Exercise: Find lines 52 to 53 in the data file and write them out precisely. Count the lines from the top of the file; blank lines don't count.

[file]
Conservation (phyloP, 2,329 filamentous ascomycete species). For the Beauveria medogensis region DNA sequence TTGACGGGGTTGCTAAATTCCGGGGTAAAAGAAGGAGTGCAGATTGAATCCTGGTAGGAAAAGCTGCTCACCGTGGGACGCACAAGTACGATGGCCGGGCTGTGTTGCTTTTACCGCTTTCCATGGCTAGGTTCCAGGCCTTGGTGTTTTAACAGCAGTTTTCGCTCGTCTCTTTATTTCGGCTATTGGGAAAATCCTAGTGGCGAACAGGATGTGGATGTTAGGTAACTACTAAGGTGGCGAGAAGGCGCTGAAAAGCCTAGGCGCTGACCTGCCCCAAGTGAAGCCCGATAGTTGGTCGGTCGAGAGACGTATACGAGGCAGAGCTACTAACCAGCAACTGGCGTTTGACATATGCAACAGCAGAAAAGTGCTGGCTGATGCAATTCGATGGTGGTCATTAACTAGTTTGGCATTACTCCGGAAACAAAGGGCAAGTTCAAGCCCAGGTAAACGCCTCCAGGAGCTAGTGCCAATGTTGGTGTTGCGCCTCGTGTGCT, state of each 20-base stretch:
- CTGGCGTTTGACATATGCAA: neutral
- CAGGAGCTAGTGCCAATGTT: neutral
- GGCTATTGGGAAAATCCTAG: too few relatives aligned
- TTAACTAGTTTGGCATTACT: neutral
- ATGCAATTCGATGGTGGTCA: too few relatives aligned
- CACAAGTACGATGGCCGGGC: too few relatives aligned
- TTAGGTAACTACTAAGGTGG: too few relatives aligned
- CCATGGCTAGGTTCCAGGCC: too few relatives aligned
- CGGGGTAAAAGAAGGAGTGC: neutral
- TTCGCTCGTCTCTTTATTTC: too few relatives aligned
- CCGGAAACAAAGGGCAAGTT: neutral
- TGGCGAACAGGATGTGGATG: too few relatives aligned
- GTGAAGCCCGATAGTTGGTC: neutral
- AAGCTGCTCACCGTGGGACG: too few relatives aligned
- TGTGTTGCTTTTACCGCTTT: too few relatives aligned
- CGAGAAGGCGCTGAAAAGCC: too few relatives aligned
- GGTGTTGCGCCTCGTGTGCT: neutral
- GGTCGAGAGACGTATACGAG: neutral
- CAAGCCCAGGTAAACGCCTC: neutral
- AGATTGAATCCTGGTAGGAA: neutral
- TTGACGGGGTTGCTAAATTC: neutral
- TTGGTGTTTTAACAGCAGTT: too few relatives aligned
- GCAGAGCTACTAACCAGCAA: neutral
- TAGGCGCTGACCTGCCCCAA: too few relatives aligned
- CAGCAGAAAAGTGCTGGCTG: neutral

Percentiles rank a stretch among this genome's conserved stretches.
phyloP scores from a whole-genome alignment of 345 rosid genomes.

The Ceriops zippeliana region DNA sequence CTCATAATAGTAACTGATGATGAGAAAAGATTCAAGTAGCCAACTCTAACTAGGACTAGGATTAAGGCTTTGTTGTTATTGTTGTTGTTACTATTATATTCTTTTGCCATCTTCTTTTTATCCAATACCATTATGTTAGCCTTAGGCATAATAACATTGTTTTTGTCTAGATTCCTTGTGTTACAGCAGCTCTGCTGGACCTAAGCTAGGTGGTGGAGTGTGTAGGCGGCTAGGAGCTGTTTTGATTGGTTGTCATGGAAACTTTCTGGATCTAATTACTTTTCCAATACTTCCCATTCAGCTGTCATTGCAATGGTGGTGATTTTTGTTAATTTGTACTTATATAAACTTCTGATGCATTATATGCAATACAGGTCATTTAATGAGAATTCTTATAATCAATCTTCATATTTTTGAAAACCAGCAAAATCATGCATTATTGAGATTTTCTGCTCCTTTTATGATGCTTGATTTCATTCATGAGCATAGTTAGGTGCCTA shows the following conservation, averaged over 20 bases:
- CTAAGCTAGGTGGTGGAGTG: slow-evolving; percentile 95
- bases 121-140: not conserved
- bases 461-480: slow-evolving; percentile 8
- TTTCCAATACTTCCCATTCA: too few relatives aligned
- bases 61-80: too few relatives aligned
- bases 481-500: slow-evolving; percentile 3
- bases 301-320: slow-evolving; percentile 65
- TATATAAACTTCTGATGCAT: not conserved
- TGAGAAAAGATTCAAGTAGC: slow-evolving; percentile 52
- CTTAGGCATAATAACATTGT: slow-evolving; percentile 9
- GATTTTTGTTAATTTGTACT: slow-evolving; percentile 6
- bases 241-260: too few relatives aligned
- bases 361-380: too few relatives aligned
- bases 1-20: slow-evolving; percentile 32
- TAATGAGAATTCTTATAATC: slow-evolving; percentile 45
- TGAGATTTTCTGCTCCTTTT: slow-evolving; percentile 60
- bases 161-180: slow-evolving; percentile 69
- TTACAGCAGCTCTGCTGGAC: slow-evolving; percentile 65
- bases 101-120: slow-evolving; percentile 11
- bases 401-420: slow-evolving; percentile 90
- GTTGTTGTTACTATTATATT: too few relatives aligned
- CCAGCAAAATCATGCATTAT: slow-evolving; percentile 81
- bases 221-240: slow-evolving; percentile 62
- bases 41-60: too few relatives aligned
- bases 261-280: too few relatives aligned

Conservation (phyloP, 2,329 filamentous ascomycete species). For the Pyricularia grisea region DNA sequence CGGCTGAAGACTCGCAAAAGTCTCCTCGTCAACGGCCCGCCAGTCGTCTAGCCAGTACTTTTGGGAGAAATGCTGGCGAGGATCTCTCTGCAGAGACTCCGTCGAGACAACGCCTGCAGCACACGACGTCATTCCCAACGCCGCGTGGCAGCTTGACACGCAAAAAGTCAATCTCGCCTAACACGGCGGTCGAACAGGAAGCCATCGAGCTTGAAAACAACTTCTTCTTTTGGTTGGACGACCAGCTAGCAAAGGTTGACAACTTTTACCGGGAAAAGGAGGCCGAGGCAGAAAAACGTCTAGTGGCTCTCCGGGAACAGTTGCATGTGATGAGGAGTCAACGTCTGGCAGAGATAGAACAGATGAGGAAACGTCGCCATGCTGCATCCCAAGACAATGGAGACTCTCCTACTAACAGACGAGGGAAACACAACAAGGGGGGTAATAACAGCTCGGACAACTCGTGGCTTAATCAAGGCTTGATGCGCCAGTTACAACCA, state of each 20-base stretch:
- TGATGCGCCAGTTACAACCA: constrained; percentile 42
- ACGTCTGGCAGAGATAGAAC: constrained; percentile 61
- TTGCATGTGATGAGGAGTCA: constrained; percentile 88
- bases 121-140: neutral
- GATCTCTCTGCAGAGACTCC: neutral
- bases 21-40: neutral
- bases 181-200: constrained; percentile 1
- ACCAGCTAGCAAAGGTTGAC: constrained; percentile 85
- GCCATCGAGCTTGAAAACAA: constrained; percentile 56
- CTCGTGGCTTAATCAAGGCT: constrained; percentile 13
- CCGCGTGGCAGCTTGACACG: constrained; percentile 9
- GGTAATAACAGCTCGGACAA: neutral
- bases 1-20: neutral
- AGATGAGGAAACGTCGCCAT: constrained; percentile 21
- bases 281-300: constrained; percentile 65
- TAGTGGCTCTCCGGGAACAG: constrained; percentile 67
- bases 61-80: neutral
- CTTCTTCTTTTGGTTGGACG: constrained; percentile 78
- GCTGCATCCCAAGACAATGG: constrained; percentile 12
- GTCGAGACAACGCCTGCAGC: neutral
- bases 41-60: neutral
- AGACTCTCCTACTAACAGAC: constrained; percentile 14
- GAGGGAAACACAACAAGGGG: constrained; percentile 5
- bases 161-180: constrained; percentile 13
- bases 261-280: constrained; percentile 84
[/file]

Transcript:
- bases 221-240: slow-evolving; percentile 62
- bases 41-60: too few relatives aligned